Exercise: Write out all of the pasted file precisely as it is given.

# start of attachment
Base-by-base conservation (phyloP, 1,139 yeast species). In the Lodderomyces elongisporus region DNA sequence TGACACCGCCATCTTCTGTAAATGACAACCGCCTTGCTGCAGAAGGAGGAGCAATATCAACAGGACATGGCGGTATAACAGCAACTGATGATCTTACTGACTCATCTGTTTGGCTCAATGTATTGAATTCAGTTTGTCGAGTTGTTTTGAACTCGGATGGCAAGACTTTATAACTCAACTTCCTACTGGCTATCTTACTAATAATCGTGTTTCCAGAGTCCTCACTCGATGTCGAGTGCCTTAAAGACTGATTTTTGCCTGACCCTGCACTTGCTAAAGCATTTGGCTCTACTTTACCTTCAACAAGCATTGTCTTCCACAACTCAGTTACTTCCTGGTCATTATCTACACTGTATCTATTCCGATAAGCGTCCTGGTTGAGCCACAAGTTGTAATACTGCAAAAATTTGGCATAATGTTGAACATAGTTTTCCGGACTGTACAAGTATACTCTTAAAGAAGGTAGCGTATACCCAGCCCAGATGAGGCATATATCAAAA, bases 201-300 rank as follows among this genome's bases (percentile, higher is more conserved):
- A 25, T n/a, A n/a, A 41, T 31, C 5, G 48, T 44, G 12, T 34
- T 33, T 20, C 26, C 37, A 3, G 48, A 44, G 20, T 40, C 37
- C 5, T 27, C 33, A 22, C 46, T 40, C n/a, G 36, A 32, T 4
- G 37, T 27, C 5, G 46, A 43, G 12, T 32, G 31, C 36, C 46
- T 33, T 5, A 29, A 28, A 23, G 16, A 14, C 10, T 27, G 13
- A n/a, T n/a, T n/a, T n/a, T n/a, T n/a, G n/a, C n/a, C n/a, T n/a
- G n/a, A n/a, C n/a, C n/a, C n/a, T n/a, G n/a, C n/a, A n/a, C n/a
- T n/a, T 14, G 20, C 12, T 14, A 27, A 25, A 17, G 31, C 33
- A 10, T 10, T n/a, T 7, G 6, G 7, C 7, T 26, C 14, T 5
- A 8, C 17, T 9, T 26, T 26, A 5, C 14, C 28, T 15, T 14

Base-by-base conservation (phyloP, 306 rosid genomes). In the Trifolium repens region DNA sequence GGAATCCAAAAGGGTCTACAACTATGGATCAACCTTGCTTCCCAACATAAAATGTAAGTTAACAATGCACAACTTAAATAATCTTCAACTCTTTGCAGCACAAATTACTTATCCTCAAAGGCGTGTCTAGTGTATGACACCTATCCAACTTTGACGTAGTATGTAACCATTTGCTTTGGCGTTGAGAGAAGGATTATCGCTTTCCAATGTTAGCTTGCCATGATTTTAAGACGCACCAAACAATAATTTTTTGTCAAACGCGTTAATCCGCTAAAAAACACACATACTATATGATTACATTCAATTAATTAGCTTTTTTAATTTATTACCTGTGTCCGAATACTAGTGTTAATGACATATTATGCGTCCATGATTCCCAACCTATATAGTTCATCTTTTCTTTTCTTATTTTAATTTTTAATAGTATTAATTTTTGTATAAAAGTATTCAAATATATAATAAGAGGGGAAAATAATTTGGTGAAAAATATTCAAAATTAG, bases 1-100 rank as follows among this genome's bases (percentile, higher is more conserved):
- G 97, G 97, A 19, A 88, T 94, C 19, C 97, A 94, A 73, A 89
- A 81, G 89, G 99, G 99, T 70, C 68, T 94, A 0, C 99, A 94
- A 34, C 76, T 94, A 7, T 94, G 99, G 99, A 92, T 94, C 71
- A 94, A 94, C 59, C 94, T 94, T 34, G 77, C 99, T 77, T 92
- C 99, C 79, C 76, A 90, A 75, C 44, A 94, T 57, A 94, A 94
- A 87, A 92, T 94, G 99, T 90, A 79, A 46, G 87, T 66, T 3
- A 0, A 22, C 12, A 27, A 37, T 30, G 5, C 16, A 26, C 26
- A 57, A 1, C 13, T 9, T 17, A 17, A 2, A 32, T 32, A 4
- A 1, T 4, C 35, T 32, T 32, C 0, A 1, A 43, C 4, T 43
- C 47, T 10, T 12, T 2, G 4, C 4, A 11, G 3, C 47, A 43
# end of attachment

Base-by-base conservation (phyloP, 1,139 yeast species). In the Lodderomyces elongisporus region DNA sequence TGACACCGCCATCTTCTGTAAATGACAACCGCCTTGCTGCAGAAGGAGGAGCAATATCAACAGGACATGGCGGTATAACAGCAACTGATGATCTTACTGACTCATCTGTTTGGCTCAATGTATTGAATTCAGTTTGTCGAGTTGTTTTGAACTCGGATGGCAAGACTTTATAACTCAACTTCCTACTGGCTATCTTACTAATAATCGTGTTTCCAGAGTCCTCACTCGATGTCGAGTGCCTTAAAGACTGATTTTTGCCTGACCCTGCACTTGCTAAAGCATTTGGCTCTACTTTACCTTCAACAAGCATTGTCTTCCACAACTCAGTTACTTCCTGGTCATTATCTACACTGTATCTATTCCGATAAGCGTCCTGGTTGAGCCACAAGTTGTAATACTGCAAAAATTTGGCATAATGTTGAACATAGTTTTCCGGACTGTACAAGTATACTCTTAAAGAAGGTAGCGTATACCCAGCCCAGATGAGGCATATATCAAAA, bases 201-300 rank as follows among this genome's bases (percentile, higher is more conserved):
- A 25, T n/a, A n/a, A 41, T 31, C 5, G 48, T 44, G 12, T 34
- T 33, T 20, C 26, C 37, A 3, G 48, A 44, G 20, T 40, C 37
- C 5, T 27, C 33, A 22, C 46, T 40, C n/a, G 36, A 32, T 4
- G 37, T 27, C 5, G 46, A 43, G 12, T 32, G 31, C 36, C 46
- T 33, T 5, A 29, A 28, A 23, G 16, A 14, C 10, T 27, G 13
- A n/a, T n/a, T n/a, T n/a, T n/a, T n/a, G n/a, C n/a, C n/a, T n/a
- G n/a, A n/a, C n/a, C n/a, C n/a, T n/a, G n/a, C n/a, A n/a, C n/a
- T n/a, T 14, G 20, C 12, T 14, A 27, A 25, A 17, G 31, C 33
- A 10, T 10, T n/a, T 7, G 6, G 7, C 7, T 26, C 14, T 5
- A 8, C 17, T 9, T 26, T 26, A 5, C 14, C 28, T 15, T 14

Base-by-base conservation (phyloP, 306 rosid genomes). In the Trifolium repens region DNA sequence GGAATCCAAAAGGGTCTACAACTATGGATCAACCTTGCTTCCCAACATAAAATGTAAGTTAACAATGCACAACTTAAATAATCTTCAACTCTTTGCAGCACAAATTACTTATCCTCAAAGGCGTGTCTAGTGTATGACACCTATCCAACTTTGACGTAGTATGTAACCATTTGCTTTGGCGTTGAGAGAAGGATTATCGCTTTCCAATGTTAGCTTGCCATGATTTTAAGACGCACCAAACAATAATTTTTTGTCAAACGCGTTAATCCGCTAAAAAACACACATACTATATGATTACATTCAATTAATTAGCTTTTTTAATTTATTACCTGTGTCCGAATACTAGTGTTAATGACATATTATGCGTCCATGATTCCCAACCTATATAGTTCATCTTTTCTTTTCTTATTTTAATTTTTAATAGTATTAATTTTTGTATAAAAGTATTCAAATATATAATAAGAGGGGAAAATAATTTGGTGAAAAATATTCAAAATTAG, bases 1-100 rank as follows among this genome's bases (percentile, higher is more conserved):
- G 97, G 97, A 19, A 88, T 94, C 19, C 97, A 94, A 73, A 89
- A 81, G 89, G 99, G 99, T 70, C 68, T 94, A 0, C 99, A 94
- A 34, C 76, T 94, A 7, T 94, G 99, G 99, A 92, T 94, C 71
- A 94, A 94, C 59, C 94, T 94, T 34, G 77, C 99, T 77, T 92
- C 99, C 79, C 76, A 90, A 75, C 44, A 94, T 57, A 94, A 94
- A 87, A 92, T 94, G 99, T 90, A 79, A 46, G 87, T 66, T 3
- A 0, A 22, C 12, A 27, A 37, T 30, G 5, C 16, A 26, C 26
- A 57, A 1, C 13, T 9, T 17, A 17, A 2, A 32, T 32, A 4
- A 1, T 4, C 35, T 32, T 32, C 0, A 1, A 43, C 4, T 43
- C 47, T 10, T 12, T 2, G 4, C 4, A 11, G 3, C 47, A 43